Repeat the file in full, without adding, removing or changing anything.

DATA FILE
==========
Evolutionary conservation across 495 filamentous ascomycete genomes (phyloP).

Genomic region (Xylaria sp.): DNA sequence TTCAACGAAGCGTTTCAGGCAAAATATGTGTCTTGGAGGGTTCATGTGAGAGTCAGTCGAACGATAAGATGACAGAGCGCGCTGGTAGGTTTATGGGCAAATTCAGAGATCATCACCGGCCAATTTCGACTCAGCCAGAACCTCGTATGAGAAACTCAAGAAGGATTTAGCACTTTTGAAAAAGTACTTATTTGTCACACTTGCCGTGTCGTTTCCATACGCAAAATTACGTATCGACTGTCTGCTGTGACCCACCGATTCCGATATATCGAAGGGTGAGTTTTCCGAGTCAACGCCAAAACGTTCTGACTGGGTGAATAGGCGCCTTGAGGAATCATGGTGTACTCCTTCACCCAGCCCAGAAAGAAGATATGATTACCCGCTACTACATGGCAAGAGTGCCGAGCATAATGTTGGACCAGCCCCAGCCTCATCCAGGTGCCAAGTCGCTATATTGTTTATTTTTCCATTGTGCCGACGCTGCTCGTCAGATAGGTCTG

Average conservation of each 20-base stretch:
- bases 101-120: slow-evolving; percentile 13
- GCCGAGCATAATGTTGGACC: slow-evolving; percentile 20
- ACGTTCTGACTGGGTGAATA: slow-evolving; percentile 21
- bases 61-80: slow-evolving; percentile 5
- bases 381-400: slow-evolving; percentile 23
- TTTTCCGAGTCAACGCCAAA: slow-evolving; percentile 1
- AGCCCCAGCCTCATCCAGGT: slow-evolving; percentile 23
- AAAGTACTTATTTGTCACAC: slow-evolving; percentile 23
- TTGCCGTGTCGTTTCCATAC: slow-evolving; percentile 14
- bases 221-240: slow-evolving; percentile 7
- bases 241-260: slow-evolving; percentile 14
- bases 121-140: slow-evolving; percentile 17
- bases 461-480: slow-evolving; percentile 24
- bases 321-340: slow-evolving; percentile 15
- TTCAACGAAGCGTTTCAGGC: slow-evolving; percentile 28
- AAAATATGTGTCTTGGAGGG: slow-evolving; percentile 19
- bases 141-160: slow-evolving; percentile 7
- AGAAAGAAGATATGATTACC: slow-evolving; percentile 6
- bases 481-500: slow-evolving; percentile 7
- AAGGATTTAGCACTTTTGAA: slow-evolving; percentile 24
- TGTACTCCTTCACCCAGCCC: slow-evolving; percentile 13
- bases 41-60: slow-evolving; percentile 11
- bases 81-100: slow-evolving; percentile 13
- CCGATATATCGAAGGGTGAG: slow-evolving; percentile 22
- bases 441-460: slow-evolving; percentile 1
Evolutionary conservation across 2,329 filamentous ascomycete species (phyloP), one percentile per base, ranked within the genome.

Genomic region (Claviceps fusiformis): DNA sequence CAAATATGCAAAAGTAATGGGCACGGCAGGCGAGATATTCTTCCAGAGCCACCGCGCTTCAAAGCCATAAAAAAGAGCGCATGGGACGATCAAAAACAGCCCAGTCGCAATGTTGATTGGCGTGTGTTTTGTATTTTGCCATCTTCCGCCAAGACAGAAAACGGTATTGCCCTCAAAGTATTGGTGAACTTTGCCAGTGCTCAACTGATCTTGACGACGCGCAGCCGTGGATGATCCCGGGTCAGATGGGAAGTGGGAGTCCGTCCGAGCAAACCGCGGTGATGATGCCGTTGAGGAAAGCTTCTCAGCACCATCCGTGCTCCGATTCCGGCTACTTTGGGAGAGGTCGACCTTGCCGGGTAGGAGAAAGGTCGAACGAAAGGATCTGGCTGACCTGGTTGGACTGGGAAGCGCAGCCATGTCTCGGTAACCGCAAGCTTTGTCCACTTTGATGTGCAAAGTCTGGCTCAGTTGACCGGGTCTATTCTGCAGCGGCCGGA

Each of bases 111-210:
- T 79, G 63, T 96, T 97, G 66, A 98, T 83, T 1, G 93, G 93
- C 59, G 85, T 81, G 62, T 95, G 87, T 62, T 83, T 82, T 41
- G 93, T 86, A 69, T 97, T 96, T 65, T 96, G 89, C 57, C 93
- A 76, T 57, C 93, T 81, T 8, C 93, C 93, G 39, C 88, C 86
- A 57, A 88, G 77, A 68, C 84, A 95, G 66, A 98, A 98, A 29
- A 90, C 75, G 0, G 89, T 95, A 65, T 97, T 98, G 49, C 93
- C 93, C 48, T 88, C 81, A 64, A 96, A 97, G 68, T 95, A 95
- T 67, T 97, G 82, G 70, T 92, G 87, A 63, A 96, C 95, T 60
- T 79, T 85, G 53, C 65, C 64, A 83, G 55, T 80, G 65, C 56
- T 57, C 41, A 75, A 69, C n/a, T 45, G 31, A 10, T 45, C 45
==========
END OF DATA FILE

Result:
Evolutionary conservation across 495 filamentous ascomycete genomes (phyloP).

Genomic region (Xylaria sp.): DNA sequence TTCAACGAAGCGTTTCAGGCAAAATATGTGTCTTGGAGGGTTCATGTGAGAGTCAGTCGAACGATAAGATGACAGAGCGCGCTGGTAGGTTTATGGGCAAATTCAGAGATCATCACCGGCCAATTTCGACTCAGCCAGAACCTCGTATGAGAAACTCAAGAAGGATTTAGCACTTTTGAAAAAGTACTTATTTGTCACACTTGCCGTGTCGTTTCCATACGCAAAATTACGTATCGACTGTCTGCTGTGACCCACCGATTCCGATATATCGAAGGGTGAGTTTTCCGAGTCAACGCCAAAACGTTCTGACTGGGTGAATAGGCGCCTTGAGGAATCATGGTGTACTCCTTCACCCAGCCCAGAAAGAAGATATGATTACCCGCTACTACATGGCAAGAGTGCCGAGCATAATGTTGGACCAGCCCCAGCCTCATCCAGGTGCCAAGTCGCTATATTGTTTATTTTTCCATTGTGCCGACGCTGCTCGTCAGATAGGTCTG

Average conservation of each 20-base stretch:
- bases 101-120: slow-evolving; percentile 13
- GCCGAGCATAATGTTGGACC: slow-evolving; percentile 20
- ACGTTCTGACTGGGTGAATA: slow-evolving; percentile 21
- bases 61-80: slow-evolving; percentile 5
- bases 381-400: slow-evolving; percentile 23
- TTTTCCGAGTCAACGCCAAA: slow-evolving; percentile 1
- AGCCCCAGCCTCATCCAGGT: slow-evolving; percentile 23
- AAAGTACTTATTTGTCACAC: slow-evolving; percentile 23
- TTGCCGTGTCGTTTCCATAC: slow-evolving; percentile 14
- bases 221-240: slow-evolving; percentile 7
- bases 241-260: slow-evolving; percentile 14
- bases 121-140: slow-evolving; percentile 17
- bases 461-480: slow-evolving; percentile 24
- bases 321-340: slow-evolving; percentile 15
- TTCAACGAAGCGTTTCAGGC: slow-evolving; percentile 28
- AAAATATGTGTCTTGGAGGG: slow-evolving; percentile 19
- bases 141-160: slow-evolving; percentile 7
- AGAAAGAAGATATGATTACC: slow-evolving; percentile 6
- bases 481-500: slow-evolving; percentile 7
- AAGGATTTAGCACTTTTGAA: slow-evolving; percentile 24
- TGTACTCCTTCACCCAGCCC: slow-evolving; percentile 13
- bases 41-60: slow-evolving; percentile 11
- bases 81-100: slow-evolving; percentile 13
- CCGATATATCGAAGGGTGAG: slow-evolving; percentile 22
- bases 441-460: slow-evolving; percentile 1
Evolutionary conservation across 2,329 filamentous ascomycete species (phyloP), one percentile per base, ranked within the genome.

Genomic region (Claviceps fusiformis): DNA sequence CAAATATGCAAAAGTAATGGGCACGGCAGGCGAGATATTCTTCCAGAGCCACCGCGCTTCAAAGCCATAAAAAAGAGCGCATGGGACGATCAAAAACAGCCCAGTCGCAATGTTGATTGGCGTGTGTTTTGTATTTTGCCATCTTCCGCCAAGACAGAAAACGGTATTGCCCTCAAAGTATTGGTGAACTTTGCCAGTGCTCAACTGATCTTGACGACGCGCAGCCGTGGATGATCCCGGGTCAGATGGGAAGTGGGAGTCCGTCCGAGCAAACCGCGGTGATGATGCCGTTGAGGAAAGCTTCTCAGCACCATCCGTGCTCCGATTCCGGCTACTTTGGGAGAGGTCGACCTTGCCGGGTAGGAGAAAGGTCGAACGAAAGGATCTGGCTGACCTGGTTGGACTGGGAAGCGCAGCCATGTCTCGGTAACCGCAAGCTTTGTCCACTTTGATGTGCAAAGTCTGGCTCAGTTGACCGGGTCTATTCTGCAGCGGCCGGA

Each of bases 111-210:
- T 79, G 63, T 96, T 97, G 66, A 98, T 83, T 1, G 93, G 93
- C 59, G 85, T 81, G 62, T 95, G 87, T 62, T 83, T 82, T 41
- G 93, T 86, A 69, T 97, T 96, T 65, T 96, G 89, C 57, C 93
- A 76, T 57, C 93, T 81, T 8, C 93, C 93, G 39, C 88, C 86
- A 57, A 88, G 77, A 68, C 84, A 95, G 66, A 98, A 98, A 29
- A 90, C 75, G 0, G 89, T 95, A 65, T 97, T 98, G 49, C 93
- C 93, C 48, T 88, C 81, A 64, A 96, A 97, G 68, T 95, A 95
- T 67, T 97, G 82, G 70, T 92, G 87, A 63, A 96, C 95, T 60
- T 79, T 85, G 53, C 65, C 64, A 83, G 55, T 80, G 65, C 56
- T 57, C 41, A 75, A 69, C n/a, T 45, G 31, A 10, T 45, C 45